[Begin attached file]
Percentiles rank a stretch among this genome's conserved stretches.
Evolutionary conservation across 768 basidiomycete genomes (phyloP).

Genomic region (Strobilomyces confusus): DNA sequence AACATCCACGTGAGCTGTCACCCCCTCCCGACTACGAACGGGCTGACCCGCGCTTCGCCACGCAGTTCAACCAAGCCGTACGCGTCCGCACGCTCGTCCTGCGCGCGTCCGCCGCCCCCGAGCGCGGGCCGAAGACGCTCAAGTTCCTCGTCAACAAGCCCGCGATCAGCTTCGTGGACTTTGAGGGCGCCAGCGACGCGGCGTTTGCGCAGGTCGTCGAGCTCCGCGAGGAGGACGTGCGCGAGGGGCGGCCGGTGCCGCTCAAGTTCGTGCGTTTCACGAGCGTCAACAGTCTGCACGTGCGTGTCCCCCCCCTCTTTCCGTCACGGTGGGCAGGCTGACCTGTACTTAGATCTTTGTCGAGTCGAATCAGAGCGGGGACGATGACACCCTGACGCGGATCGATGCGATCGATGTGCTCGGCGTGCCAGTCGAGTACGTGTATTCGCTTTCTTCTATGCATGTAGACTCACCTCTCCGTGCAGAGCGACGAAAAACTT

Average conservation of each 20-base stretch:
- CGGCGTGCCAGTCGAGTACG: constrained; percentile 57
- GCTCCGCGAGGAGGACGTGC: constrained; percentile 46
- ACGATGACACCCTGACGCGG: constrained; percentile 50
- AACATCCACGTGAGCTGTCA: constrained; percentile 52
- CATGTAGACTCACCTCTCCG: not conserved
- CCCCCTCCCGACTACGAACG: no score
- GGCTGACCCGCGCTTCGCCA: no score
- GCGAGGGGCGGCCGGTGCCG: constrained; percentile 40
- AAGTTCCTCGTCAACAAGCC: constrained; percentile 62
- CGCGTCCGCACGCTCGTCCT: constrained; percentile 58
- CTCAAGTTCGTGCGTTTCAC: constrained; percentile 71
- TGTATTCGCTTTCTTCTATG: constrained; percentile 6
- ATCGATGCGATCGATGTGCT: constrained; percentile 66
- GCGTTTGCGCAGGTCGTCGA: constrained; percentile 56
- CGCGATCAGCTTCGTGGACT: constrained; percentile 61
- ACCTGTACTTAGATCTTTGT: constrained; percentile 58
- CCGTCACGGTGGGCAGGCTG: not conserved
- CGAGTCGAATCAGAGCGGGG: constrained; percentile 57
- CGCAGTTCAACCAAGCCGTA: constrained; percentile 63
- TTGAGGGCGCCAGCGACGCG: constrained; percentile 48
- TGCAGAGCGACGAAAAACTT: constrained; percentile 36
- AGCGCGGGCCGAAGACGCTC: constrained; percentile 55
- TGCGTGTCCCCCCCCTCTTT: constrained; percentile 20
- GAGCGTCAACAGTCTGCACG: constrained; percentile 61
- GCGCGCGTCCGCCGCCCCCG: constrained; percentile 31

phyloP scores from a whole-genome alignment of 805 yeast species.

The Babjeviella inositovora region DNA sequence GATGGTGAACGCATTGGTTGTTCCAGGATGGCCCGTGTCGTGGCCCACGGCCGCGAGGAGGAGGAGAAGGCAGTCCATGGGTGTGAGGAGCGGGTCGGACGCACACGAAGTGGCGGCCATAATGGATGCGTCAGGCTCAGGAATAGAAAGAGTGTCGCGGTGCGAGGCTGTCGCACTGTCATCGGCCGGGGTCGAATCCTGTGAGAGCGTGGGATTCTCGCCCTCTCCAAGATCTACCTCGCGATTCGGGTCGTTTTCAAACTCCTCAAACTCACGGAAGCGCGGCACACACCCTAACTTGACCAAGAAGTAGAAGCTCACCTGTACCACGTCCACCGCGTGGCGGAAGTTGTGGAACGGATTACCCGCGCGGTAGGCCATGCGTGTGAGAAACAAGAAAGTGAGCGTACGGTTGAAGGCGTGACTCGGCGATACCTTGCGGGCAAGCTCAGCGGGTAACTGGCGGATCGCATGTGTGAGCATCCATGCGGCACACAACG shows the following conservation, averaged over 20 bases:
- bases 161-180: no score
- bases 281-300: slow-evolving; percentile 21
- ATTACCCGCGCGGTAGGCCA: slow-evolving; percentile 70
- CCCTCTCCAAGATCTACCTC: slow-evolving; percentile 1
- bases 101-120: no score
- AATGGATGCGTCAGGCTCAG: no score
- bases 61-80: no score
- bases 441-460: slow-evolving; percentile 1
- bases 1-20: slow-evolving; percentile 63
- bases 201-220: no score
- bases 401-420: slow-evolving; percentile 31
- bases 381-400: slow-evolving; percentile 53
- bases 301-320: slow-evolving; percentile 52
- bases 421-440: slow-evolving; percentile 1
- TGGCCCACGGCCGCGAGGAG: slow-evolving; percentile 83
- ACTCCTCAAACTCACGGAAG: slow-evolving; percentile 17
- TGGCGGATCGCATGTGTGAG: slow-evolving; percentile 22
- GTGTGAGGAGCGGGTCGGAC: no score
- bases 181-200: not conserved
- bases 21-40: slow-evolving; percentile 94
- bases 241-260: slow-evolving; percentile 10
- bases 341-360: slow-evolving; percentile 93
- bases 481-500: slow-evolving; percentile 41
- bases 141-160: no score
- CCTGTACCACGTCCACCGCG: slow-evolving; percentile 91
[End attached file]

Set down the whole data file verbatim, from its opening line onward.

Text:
Percentiles rank a stretch among this genome's conserved stretches.
Evolutionary conservation across 768 basidiomycete genomes (phyloP).

Genomic region (Strobilomyces confusus): DNA sequence AACATCCACGTGAGCTGTCACCCCCTCCCGACTACGAACGGGCTGACCCGCGCTTCGCCACGCAGTTCAACCAAGCCGTACGCGTCCGCACGCTCGTCCTGCGCGCGTCCGCCGCCCCCGAGCGCGGGCCGAAGACGCTCAAGTTCCTCGTCAACAAGCCCGCGATCAGCTTCGTGGACTTTGAGGGCGCCAGCGACGCGGCGTTTGCGCAGGTCGTCGAGCTCCGCGAGGAGGACGTGCGCGAGGGGCGGCCGGTGCCGCTCAAGTTCGTGCGTTTCACGAGCGTCAACAGTCTGCACGTGCGTGTCCCCCCCCTCTTTCCGTCACGGTGGGCAGGCTGACCTGTACTTAGATCTTTGTCGAGTCGAATCAGAGCGGGGACGATGACACCCTGACGCGGATCGATGCGATCGATGTGCTCGGCGTGCCAGTCGAGTACGTGTATTCGCTTTCTTCTATGCATGTAGACTCACCTCTCCGTGCAGAGCGACGAAAAACTT

Average conservation of each 20-base stretch:
- CGGCGTGCCAGTCGAGTACG: constrained; percentile 57
- GCTCCGCGAGGAGGACGTGC: constrained; percentile 46
- ACGATGACACCCTGACGCGG: constrained; percentile 50
- AACATCCACGTGAGCTGTCA: constrained; percentile 52
- CATGTAGACTCACCTCTCCG: not conserved
- CCCCCTCCCGACTACGAACG: no score
- GGCTGACCCGCGCTTCGCCA: no score
- GCGAGGGGCGGCCGGTGCCG: constrained; percentile 40
- AAGTTCCTCGTCAACAAGCC: constrained; percentile 62
- CGCGTCCGCACGCTCGTCCT: constrained; percentile 58
- CTCAAGTTCGTGCGTTTCAC: constrained; percentile 71
- TGTATTCGCTTTCTTCTATG: constrained; percentile 6
- ATCGATGCGATCGATGTGCT: constrained; percentile 66
- GCGTTTGCGCAGGTCGTCGA: constrained; percentile 56
- CGCGATCAGCTTCGTGGACT: constrained; percentile 61
- ACCTGTACTTAGATCTTTGT: constrained; percentile 58
- CCGTCACGGTGGGCAGGCTG: not conserved
- CGAGTCGAATCAGAGCGGGG: constrained; percentile 57
- CGCAGTTCAACCAAGCCGTA: constrained; percentile 63
- TTGAGGGCGCCAGCGACGCG: constrained; percentile 48
- TGCAGAGCGACGAAAAACTT: constrained; percentile 36
- AGCGCGGGCCGAAGACGCTC: constrained; percentile 55
- TGCGTGTCCCCCCCCTCTTT: constrained; percentile 20
- GAGCGTCAACAGTCTGCACG: constrained; percentile 61
- GCGCGCGTCCGCCGCCCCCG: constrained; percentile 31

phyloP scores from a whole-genome alignment of 805 yeast species.

The Babjeviella inositovora region DNA sequence GATGGTGAACGCATTGGTTGTTCCAGGATGGCCCGTGTCGTGGCCCACGGCCGCGAGGAGGAGGAGAAGGCAGTCCATGGGTGTGAGGAGCGGGTCGGACGCACACGAAGTGGCGGCCATAATGGATGCGTCAGGCTCAGGAATAGAAAGAGTGTCGCGGTGCGAGGCTGTCGCACTGTCATCGGCCGGGGTCGAATCCTGTGAGAGCGTGGGATTCTCGCCCTCTCCAAGATCTACCTCGCGATTCGGGTCGTTTTCAAACTCCTCAAACTCACGGAAGCGCGGCACACACCCTAACTTGACCAAGAAGTAGAAGCTCACCTGTACCACGTCCACCGCGTGGCGGAAGTTGTGGAACGGATTACCCGCGCGGTAGGCCATGCGTGTGAGAAACAAGAAAGTGAGCGTACGGTTGAAGGCGTGACTCGGCGATACCTTGCGGGCAAGCTCAGCGGGTAACTGGCGGATCGCATGTGTGAGCATCCATGCGGCACACAACG shows the following conservation, averaged over 20 bases:
- bases 161-180: no score
- bases 281-300: slow-evolving; percentile 21
- ATTACCCGCGCGGTAGGCCA: slow-evolving; percentile 70
- CCCTCTCCAAGATCTACCTC: slow-evolving; percentile 1
- bases 101-120: no score
- AATGGATGCGTCAGGCTCAG: no score
- bases 61-80: no score
- bases 441-460: slow-evolving; percentile 1
- bases 1-20: slow-evolving; percentile 63
- bases 201-220: no score
- bases 401-420: slow-evolving; percentile 31
- bases 381-400: slow-evolving; percentile 53
- bases 301-320: slow-evolving; percentile 52
- bases 421-440: slow-evolving; percentile 1
- TGGCCCACGGCCGCGAGGAG: slow-evolving; percentile 83
- ACTCCTCAAACTCACGGAAG: slow-evolving; percentile 17
- TGGCGGATCGCATGTGTGAG: slow-evolving; percentile 22
- GTGTGAGGAGCGGGTCGGAC: no score
- bases 181-200: not conserved
- bases 21-40: slow-evolving; percentile 94
- bases 241-260: slow-evolving; percentile 10
- bases 341-360: slow-evolving; percentile 93
- bases 481-500: slow-evolving; percentile 41
- bases 141-160: no score
- CCTGTACCACGTCCACCGCG: slow-evolving; percentile 91